Wine collectors, stop me if you’ve heard this one before: you’ve got a cellar full of lovely, sturdy red wines which you never seem to find time to drink, simply because you’re not able to eat red meat every single night and continue functioning as a healthy, ambulatory human being.
Because one must eat fish and vegetables to stay alive, it’s typically the light whites—most often Riesling, Chenin and Chablis—which burn through my wine cellar quicker than acid alien blood through the hull of the Alien spacecraft.
I’m forever searching for food pairings; but more than anything else, I’m on the hunt for pairings which allow me to drink my more sturdy Pinot Noir, my Nebbiolo, Sangiovese, Beaujolais crus, and the few Bordeaux reds I do purchase, alongside things that are healthier than sausages or steak.
The “Holy Grail” link is where I shall chronicle said pairings/recipes, for both white and red wines.
Shrimp and sangiovese sounds bonkers, right? Watch this.
Traditional Tuscan fare has been dubbed cucina povera, and it’s indeed rather impoverished and simple with staples including beans, breads and some roasted meats. We all can imagine pairing sangiovese to red meats like steak or lamb shoulder chops, and that’s great. But you don’t always have a place to park that in your innards.
Given the ridiculous amount of garlic and sage in this recipe, the shrimp plays second fiddle. Sure, you do taste a briny element of the shrimp, and it’s great, but the rest of the elements envelope it such that it pairs perfectly with sangiovese.
And let’s hear it for cucina povera, because this is a pretty inexpensive meal if you source the shrimp cheaply. Plus if you decide you love it, you can tweak the amounts up and make a trough to last for days.
It’s not a silly question. It’s very important. One simply never sees a 100/100 or a 20/20 point Chablis. Why?
And why ask this of Chablis, rather than some other heralded dry white wine—when we all know that the wines given 100 points are ageworthy, massive reds from Bordeaux, California, or Piedmont; dusty, vintage Champagnes; or, if made of entirely white varietals, dessert wines1? (It would seem old, brawny and sweet are generally the orgasmic fancy of the 100 pointers).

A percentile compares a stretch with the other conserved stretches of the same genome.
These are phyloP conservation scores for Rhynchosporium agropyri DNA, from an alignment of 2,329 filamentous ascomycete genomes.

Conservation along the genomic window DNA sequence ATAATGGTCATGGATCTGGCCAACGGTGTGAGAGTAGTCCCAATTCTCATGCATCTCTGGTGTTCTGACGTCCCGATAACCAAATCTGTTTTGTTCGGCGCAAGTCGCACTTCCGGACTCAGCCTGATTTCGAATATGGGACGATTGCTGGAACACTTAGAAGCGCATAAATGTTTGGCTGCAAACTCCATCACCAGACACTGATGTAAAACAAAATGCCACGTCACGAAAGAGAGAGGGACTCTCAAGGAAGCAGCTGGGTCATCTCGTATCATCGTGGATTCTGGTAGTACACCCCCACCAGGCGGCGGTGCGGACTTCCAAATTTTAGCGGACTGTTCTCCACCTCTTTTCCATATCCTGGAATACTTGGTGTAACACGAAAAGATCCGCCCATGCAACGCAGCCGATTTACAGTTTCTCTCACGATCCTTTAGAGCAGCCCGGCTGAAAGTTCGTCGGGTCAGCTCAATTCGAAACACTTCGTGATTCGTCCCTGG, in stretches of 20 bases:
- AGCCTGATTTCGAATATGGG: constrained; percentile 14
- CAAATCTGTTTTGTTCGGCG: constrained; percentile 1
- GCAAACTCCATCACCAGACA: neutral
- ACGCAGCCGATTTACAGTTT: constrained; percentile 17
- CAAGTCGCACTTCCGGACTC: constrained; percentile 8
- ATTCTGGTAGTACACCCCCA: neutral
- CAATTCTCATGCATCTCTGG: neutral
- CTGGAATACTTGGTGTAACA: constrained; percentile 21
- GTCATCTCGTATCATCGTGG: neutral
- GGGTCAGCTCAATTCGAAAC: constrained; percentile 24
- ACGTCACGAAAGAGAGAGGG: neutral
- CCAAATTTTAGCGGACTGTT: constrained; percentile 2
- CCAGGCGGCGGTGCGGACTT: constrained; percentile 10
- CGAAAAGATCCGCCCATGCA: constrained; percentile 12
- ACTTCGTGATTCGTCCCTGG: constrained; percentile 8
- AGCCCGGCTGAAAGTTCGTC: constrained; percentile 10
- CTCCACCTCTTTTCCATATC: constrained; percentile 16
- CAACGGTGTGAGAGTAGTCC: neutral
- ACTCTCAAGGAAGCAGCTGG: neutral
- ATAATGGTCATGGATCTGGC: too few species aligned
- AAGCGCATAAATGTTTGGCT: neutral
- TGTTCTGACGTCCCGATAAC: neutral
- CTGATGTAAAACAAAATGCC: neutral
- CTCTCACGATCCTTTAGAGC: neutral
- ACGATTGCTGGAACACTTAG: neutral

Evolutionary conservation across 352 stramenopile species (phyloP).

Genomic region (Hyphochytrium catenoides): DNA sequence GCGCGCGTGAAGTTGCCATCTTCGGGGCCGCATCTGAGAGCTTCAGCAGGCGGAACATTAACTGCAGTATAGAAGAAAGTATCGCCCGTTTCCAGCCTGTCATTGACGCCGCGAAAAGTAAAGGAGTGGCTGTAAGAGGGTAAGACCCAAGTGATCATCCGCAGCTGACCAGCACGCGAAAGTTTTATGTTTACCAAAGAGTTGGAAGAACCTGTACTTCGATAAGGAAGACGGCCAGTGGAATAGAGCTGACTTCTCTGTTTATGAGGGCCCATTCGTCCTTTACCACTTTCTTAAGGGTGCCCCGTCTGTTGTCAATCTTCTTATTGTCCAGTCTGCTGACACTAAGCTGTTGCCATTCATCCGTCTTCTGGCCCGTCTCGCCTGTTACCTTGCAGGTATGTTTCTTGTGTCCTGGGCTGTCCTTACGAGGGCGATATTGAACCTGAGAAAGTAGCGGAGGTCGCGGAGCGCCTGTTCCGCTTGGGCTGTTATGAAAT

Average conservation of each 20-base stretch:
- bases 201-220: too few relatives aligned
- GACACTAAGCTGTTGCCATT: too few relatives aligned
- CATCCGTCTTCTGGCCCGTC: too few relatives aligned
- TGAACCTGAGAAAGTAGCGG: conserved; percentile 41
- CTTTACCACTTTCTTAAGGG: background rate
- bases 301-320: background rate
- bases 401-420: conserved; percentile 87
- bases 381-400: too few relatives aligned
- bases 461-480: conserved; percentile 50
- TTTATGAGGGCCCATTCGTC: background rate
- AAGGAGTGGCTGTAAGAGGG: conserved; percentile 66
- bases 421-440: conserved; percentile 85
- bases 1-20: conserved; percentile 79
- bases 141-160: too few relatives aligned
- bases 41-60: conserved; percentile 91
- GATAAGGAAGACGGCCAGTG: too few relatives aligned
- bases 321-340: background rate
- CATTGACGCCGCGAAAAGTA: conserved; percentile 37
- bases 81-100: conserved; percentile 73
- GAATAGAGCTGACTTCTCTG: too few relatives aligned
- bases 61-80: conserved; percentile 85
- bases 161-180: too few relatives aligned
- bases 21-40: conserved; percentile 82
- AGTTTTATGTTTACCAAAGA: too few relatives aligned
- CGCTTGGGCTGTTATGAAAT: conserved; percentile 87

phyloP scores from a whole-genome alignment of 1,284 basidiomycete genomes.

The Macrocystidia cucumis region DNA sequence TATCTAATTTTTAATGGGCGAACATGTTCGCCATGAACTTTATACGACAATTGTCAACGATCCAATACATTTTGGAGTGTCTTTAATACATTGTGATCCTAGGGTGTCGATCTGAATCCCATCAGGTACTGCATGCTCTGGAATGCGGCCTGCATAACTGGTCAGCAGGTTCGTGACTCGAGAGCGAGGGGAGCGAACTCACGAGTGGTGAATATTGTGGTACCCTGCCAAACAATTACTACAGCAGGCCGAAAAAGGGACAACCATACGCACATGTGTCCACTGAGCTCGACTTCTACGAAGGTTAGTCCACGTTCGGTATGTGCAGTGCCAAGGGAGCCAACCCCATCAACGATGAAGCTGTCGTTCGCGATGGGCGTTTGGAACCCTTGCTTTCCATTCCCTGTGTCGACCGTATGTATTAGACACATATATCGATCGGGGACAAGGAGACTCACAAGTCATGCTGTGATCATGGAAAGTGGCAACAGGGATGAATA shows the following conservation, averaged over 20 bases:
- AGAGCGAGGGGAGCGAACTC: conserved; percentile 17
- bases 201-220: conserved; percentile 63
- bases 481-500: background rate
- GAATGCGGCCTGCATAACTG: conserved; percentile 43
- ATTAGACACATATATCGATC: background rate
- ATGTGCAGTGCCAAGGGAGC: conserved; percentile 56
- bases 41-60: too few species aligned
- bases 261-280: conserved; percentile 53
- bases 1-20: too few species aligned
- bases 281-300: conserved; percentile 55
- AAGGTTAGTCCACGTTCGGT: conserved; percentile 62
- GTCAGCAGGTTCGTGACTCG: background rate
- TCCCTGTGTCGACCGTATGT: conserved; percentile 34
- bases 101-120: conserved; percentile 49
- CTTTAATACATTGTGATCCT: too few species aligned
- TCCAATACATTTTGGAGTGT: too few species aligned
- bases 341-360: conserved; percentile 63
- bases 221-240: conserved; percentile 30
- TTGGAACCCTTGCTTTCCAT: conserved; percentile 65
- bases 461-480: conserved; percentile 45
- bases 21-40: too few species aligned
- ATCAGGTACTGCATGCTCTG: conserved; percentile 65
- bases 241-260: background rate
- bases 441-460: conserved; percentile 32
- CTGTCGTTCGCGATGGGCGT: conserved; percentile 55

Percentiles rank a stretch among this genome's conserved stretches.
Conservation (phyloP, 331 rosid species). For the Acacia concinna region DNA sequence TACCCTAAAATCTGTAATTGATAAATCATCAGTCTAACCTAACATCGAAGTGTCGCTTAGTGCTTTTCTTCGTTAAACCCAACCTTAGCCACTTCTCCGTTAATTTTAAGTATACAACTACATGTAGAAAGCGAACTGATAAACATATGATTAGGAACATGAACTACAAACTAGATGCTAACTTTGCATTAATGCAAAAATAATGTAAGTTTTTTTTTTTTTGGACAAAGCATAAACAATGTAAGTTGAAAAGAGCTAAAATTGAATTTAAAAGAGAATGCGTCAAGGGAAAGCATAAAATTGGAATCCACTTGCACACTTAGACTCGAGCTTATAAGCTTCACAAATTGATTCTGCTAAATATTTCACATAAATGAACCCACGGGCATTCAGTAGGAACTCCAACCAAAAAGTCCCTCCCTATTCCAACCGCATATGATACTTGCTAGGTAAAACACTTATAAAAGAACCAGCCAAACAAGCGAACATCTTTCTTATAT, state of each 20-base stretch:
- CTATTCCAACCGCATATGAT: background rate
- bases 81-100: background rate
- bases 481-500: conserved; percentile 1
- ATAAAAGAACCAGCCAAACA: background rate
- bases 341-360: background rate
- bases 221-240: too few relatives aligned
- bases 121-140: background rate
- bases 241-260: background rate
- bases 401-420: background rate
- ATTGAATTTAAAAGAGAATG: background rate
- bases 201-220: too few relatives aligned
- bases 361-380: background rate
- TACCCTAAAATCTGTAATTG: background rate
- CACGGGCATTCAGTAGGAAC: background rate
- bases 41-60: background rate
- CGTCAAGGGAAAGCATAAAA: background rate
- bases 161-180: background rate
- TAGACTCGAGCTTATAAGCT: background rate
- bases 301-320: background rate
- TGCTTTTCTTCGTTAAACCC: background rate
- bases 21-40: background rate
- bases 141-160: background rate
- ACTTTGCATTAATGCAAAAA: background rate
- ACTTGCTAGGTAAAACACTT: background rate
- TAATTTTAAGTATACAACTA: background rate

And even for those critics who do not distribute 100 point scores like so many cheap after-dinner mints—the “serious” Old World critics, who seem to look down their aristocratic bifocals at us: Jancis Robinson, Hugh Johnson, Clive Coates, or even the Yankee outsider exception in the crowd, Allen Meadows—the greatest laurel Chablis can attain is a rare 98 points (Raveneau’s ‘98 Les Clos). Granted, Meadows is uniquely conservative relative to American critics: he has only attributed a 100 point score to the ‘45 DRC Romanée Conti2. For an idea how liberally someone like former Wine Spectator critic and cringeworthy barnstorming douchebag James Suckling applies a 100 point descriptor, see here3 :
But among Old or New World critics, only once did Chablis get a gold star. In November 20044, only weeks after Bettane and Dessauve split from La Revue du Vin de France5 in reaction to the Revue’s acquisition by the teen magazine publisher Marie Claire,the magazine awarded 20/20 points to the ’79 Raveneau Les Clos.
Pyrrhic victory for Chablis, perhaps, as makeup-covered, teeny-bopping Marie Claire was at the helm?
But, save for that: that’s it.
Really? Among the entire scored back vintage history of Chablis? Just one disputed, single instance of perfection, regardless of vintage and producer? “Even Raveneau was only able to get it together once in all those years”, you’d ask?
It’s odd, to say the least. But why not instead ask why there is rarely a 100-point dry Savennières? Keller Riesling6? Or Huet Vouvray7? You could just as easily prod our readiness to recognize perfection in those undeniably mesmerizing, ageworthy racehorses.
It’s because Chablis is the most amazing dry white wine in the world. It’s a standard-bearer for terroir-driven wines that show their minerality to nearly any taster (only Riesling gives Chardonnay growing in Chablis a run for its money regarding transparency). No one can argue with Chablis when it manages to transmit its Kimmeridgian or Portlandian limestone terroir in an indelible, recognizable aroma of the sea and its minerality.
Jancis gave the 1947 Huet Vouvray Moelleux Le Haut Lieu a 20/20 in ‘03. But: that’s sweet. http://90pluswines.com/Wine/22392449947/Huet-(Domaine-Noel-(Gaston)—Vouvray-Moelleux-Le-Haut-Lieu/1947.aspx [↩]